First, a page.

AP English Language & CompositionP1
Definition Essay: “American”
“What is an American?”
- This question lingers in our minds as we try toexecute a proper rendition for a culture so diverse that it renders the reputationas one of the most influential societies in the world. What makes an Americangoes beyond the definition of the book; its strategic geographical location on thewestern hemisphere or the acquisition of an American passport inadequatelydefines the characteristics of being an American. Being an American is morethan being a legalized citizen of the country, but rather, recognizing the visionand ideas of a better society - the American Dream
that surrounds the belief of equality and liberty reflected by the Founding Fathers as they forged theDeclaration of Independence. Despite the diversity between ethnic appearanceand language that prospers in America until today, what makes a true Americanis the shared belief of Freedom, Equality and the ambition for prosperity.
ion is composed of a wide variety of ethnic groups that
migrated in search of a better opportunity to prosper. Being dubbed as the “landof the Free” ethnicities from dif
ferent parts of the world, may it be the first settlers
during Columbus’ time or to th
e ancestral immigrants who came in fromnearby countries like Mexico or from a far-flung peninsula in South East Asia.Regardless of their racial roots and appearance, these settlers has establishedtheir cultural identity around the American culture and traditions and hasaccepted it as their own are enough characteristics and qualities to be defined as
Writing a definition essay is challenging only if you think it is. The truth is that with the information we have provided in 10 facts on material culture for a definition essay, you have plenty of topics to write on. However, if you are in a hurry to write the essay and want to pick out a topic right away, we understand perfectly and this is exactly why we are presenting you with 20 topics which you can use to kick-start your essay.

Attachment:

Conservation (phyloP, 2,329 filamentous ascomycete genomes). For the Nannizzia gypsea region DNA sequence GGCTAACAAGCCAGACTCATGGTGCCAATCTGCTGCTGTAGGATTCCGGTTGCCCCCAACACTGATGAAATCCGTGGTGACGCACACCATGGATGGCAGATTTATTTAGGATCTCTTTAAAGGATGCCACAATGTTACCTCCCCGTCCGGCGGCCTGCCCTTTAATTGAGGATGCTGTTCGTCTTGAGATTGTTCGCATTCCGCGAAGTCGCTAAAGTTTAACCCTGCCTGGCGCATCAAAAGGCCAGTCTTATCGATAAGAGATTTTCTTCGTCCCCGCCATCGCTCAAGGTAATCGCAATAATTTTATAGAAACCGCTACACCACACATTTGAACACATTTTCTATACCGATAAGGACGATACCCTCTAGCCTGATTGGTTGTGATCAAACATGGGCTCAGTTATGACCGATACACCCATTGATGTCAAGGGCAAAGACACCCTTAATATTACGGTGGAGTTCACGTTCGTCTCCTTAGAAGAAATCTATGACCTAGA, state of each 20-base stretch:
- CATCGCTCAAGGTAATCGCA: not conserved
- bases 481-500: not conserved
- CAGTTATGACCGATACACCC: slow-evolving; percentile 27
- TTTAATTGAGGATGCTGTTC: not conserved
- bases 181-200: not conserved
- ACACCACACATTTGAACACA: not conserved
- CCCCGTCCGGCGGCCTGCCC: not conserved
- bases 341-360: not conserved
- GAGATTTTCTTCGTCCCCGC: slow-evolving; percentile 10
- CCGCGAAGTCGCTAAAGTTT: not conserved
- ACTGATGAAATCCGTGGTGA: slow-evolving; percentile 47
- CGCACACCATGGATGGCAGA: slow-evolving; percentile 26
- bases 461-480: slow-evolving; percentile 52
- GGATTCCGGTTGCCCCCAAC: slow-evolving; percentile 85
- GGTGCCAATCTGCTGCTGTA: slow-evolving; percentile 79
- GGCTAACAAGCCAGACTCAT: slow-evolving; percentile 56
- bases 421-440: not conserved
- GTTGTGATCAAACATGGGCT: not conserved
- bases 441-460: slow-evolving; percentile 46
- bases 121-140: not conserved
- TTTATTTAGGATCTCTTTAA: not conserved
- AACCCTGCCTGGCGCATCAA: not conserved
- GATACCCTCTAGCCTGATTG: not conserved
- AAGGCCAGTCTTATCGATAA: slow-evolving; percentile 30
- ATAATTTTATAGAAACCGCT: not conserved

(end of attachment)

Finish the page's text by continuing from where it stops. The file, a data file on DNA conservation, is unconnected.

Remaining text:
Here are 20 topics on Material Culture which you can choose from:
- The Beginning of Material Culture and Its Progression
- History of Collecting Habits Culture and Ethnographic Work
- Role of Material Culture in Portrayal of Systematic Evolution of Society
- What is The “Golden Age” of Museums
- Early Establishment and School of Thought of Material Culture
- Connection Between Anthropology and Material Culture
- The First Material Culture Studies
- Creating Hierarchy and Scrutinizing Cultural Signature of Non-Western Cultures
- What Happened During the Museum Age?
- Franz Boas and His Role in Reordering Material Culture
- What is the Life-Group Arrangement?
- Pitt Rivers’ Museums and His Contributions to Material Culture
- How Can All Mankind Be Tracked Back to a Single Origin?
- Material Culture During 60’s and 70’s
- Development of Material Culture Through the Years
- Interdisciplinary and Cross-Disciplinary Focus of Material Culture
- A Detailed Look at Interdisciplinary Studies
- How Do Objects Portray Culture and Society?
- Studying Material Culture in Detail
- Role of Georg Simmel in Material Culture
The topics given in this list will be enough when you want to write a stellar essay. For best grades, combine two or more topics and make sure you are really paying attention to the essay when writing. If you are not sure about the right pattern and style of writing, you can consult our guide on how to write a definition essay on material culture to compose a picture perfect essay.
For further assistance on your definition paper, here is a sample essay which you can consult when you begin writing your own version.
Sample Definition Essay: The Beginning of Material Culture and Its Progression
Material culture is a study which grew along with anthropology. It explains the relationship between people and objects. Scientists who study this field focus on the making, history and conservation of these objects. Material cultural studies take their theories from social sciences, anthropology, folklore, historic preservation and other fields. Objects like books, jewelry and even toothbrushes are added into the study of material culture.